A Pulitzer Prize-winning graphic novel of Holocaust survival was banned by a county school board in Tennessee last month on the excuse that its content is inappropriate for young audiences.

“There is some rough, objectionable language in this book, and knowing that and hearing from many of you and discussing it, two or three of you came by my office to discuss that,” said McMinn County Director of Schools Mr. Lee Parkison. “We decided the best way to fix or handle the language in this book was to redact it.”

The controversial book is Maus, a cartoon account of the author interviewing his father Vladek about his surviving the Holocaust. Prior to that school board meeting in Tennessee on Monday, January 10, Maus was part of the eighth-grade curriculum in McMinn County’s public schools. The book’s use of vulgar language, and depictions of nudity, murder, and suicide, led the school board to pull it from classrooms.

“I think any time you are teaching something from history, people did hang from trees, people did commit suicide, and people were killed, over six million were murdered. I think the author is portraying that because it is a true story about his father who lived through that,” supervisor Melasawn Knight said at the meeting. “He is trying to portray that the best he can with the language that he chooses that would relate to that time, maybe to help people who haven’t been in that aspect in time to actually relate to the horrors of it.”

The removal of the book became a national story in context with the politics of McMinn County – deeply conservative – where there is also opposition towards teaching “critical race theory,” and other history lessons that describe unpleasant events in terms of the injustices committed, and connecting them to contemporary situations relating to race, ethnicity, and economic class. It has also become a big story as it tackles the question on appropriateness based on age.

“You can certainly teach the Holocaust in many ways without emphasizing blood, in an age-appropriate level, even from kindergarten,” said Rabbi Moshe Rosenberg, a fifth-grade teacher at the SAR school in Riverdale. He is also the author of the Harry Potter Haggadah. “Our school has grade-appropriate programs. My father escaped on a Sugihara visa.”

At the same time, Rabbi Rosenberg recognizes why there were complaints about the book, and he recalled how Jewish readers felt about Maus when it was published between 1980 and 1991.

“You’ve got mice that are undressed, perish the thought. That’s what upset the school board. A lot of Jews were uncomfortable with alternative ways of telling the story. We’ve gone way beyond that at this point. Life is Beautiful turned it into a game with an emotional wallop. You have to be creative in certain ways.”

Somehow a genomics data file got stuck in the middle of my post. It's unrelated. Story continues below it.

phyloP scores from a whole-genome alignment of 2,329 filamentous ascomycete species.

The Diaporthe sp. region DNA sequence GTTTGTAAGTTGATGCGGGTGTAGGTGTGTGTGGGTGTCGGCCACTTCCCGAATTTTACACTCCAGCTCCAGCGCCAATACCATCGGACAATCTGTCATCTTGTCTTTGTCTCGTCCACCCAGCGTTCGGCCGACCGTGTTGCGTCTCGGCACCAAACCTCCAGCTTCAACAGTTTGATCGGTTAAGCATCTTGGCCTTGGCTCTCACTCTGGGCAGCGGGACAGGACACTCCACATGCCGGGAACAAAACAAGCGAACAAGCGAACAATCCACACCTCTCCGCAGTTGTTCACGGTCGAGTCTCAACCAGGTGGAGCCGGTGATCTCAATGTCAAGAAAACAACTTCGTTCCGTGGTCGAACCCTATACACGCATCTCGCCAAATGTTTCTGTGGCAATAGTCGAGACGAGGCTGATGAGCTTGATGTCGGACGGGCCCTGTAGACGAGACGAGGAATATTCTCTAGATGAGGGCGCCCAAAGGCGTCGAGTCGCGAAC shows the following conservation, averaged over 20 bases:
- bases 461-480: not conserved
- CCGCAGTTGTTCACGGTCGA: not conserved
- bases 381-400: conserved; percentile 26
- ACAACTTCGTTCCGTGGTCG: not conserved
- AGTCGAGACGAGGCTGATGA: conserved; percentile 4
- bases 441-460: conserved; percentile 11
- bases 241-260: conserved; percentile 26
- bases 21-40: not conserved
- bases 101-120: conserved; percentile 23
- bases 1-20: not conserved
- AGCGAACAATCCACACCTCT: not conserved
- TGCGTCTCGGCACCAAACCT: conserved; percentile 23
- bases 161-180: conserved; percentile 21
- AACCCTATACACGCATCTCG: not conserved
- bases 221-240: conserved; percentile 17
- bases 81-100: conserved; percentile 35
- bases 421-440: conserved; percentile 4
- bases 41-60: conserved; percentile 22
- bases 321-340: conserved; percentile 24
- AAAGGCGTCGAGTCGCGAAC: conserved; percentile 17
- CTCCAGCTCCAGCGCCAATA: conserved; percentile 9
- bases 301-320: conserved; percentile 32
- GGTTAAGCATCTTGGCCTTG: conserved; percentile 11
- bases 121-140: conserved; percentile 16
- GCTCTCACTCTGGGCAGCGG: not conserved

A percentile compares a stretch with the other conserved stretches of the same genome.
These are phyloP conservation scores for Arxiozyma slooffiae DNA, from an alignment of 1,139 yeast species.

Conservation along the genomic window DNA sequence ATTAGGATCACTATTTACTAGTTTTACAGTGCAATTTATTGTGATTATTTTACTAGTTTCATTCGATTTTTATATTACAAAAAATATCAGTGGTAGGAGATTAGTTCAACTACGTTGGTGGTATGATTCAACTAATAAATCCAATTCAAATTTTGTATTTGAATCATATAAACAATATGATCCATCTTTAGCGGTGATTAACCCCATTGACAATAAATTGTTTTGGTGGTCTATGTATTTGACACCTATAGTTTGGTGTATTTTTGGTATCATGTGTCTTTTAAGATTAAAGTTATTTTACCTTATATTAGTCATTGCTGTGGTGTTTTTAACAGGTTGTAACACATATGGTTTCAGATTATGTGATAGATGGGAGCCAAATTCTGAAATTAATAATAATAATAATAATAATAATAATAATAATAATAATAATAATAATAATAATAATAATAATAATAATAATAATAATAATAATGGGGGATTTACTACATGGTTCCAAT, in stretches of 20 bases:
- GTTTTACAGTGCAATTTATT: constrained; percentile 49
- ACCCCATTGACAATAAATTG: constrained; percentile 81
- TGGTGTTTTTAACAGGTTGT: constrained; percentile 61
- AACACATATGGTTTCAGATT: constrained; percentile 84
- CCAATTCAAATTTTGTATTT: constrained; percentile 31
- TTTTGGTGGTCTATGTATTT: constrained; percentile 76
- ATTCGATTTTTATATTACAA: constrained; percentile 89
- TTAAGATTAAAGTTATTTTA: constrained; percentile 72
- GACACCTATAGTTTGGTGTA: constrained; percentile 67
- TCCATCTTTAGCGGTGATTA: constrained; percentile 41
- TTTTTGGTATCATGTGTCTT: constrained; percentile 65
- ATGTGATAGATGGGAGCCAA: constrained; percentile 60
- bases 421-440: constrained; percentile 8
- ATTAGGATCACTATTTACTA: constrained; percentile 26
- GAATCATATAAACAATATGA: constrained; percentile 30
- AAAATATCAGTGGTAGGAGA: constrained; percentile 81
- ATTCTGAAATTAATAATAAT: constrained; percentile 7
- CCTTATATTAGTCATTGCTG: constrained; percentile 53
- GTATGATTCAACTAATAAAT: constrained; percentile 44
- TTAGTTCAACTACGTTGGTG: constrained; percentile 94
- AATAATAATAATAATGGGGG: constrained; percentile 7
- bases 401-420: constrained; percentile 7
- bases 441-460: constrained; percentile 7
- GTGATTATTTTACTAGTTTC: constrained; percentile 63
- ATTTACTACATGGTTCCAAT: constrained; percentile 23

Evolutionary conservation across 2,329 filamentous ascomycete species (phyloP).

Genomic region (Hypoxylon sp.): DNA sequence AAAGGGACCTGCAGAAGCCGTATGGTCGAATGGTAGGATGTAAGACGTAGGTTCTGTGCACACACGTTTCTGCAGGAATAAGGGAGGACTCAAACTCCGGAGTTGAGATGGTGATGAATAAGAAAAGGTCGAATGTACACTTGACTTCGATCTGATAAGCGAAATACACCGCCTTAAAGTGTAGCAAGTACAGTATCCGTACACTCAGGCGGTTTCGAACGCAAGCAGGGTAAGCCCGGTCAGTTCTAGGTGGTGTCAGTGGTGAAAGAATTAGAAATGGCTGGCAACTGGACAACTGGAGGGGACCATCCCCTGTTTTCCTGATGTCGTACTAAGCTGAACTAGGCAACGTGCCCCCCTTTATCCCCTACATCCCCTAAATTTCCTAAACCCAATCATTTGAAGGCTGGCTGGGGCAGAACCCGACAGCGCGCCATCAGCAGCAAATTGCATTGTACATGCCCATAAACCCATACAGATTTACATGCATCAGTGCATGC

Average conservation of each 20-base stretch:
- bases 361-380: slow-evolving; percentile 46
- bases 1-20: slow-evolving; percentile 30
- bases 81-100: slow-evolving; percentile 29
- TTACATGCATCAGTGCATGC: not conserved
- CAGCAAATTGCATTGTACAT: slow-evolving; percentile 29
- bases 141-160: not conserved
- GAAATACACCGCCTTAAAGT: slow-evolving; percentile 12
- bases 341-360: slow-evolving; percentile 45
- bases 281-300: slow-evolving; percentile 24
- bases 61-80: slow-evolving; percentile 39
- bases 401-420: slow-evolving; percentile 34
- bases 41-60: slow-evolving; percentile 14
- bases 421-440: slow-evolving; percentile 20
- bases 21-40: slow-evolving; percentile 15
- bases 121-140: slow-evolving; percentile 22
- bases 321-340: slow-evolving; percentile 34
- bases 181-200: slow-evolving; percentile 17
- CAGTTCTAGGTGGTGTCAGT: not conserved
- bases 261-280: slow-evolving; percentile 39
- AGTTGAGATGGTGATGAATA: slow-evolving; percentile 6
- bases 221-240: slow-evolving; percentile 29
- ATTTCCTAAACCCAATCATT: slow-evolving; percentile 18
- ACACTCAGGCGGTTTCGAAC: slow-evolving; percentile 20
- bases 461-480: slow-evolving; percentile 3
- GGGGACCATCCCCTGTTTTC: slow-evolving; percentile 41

Spiegelman’s depictions may not be appropriate for a yeshivah audience, but in public schools the average eighth-grader is aware of vulgar language and violence from popular culture. “No reason not to use that in eighth grade,” Rabbi Rosenberg said. “The graphic novels that kids read. They’ve seen Hunger Games. We’ve gone beyond that.”

At Yeshiva Har Torah the approach towards holocaust education is based on age, starting with broad topics which become specific as the student grows older. “We start with artifacts and heirlooms. Only in the fifth grade do we discuss the Holocaust, but none of the trauma,” said Rosh HaYeshiva Rabbi Gary Menchel. “In middle school we study cities in Europe as they were before the Holocaust. Finally in eighth grade, students can volunteer for Names Not Numbers, a project where they interview survivors and we prepare them for it.”

My first exposure to Maus was during middle school, on a visit to the Rego Park library near my childhood home. I was excited to see a map of the neighborhood on the back cover, and the cartoonish appearance of Jews as helpless mice suffering under the merciless German cats. Each time I read this book, I understood in it more detail and the choices that Spiegelman made in this book. Cartoons are relatable to young audiences, but the depiction of humans as separate species is a very mature and thoughtful way to express the intentions of the Nazis.

When I was exposed to the political novel Animal Farm by George Orwell, I understood the value of depicting Jews, Germans, and Poles as different animals. In the nature, each has its place on the food chain and that is how Nazi ideology regarded non-German ethnicities and races.

Rabbi Rosenberg added that the choice to depict Jews as mice is a factual example of Nazi policy. “Jews were described as vermin. They were dehumanized. Vermin are not murdered. They are exterminated.”

Spiegelman is not a religious Jew, and his resume includes work for adult magazines, but in his choice to depict people as animals, he tapped into a popular Jewish method of storytelling, the use of allegory. “Jewish tradition has a long history of m’shalim. Sefer Shoftim, perek tes, is an example. Uncomfortable information is conveyed in a mashal,” Rabbi Rosenberg said.

In his interview with MSNBC host Joy Ann Reid, Spiegelman described the McMinn County school board as “stupid.” He noted two examples from the book, an illustration of his mother’s suicide and him cursing at his father for burning his mother’s journal, which told the account of her survival. In a separate interview with CNN, Spiegelman described the school board’s unanimous decision as “Orwellian.”

“The book puts memories in order, and that’s what comics do. It was about learning how to get inside somebody else’s head, it’s not about being programmed,” Spiegelman told Reid. “In a time when there was never such a thing as graphic novels.”

By Sergey Kadinsky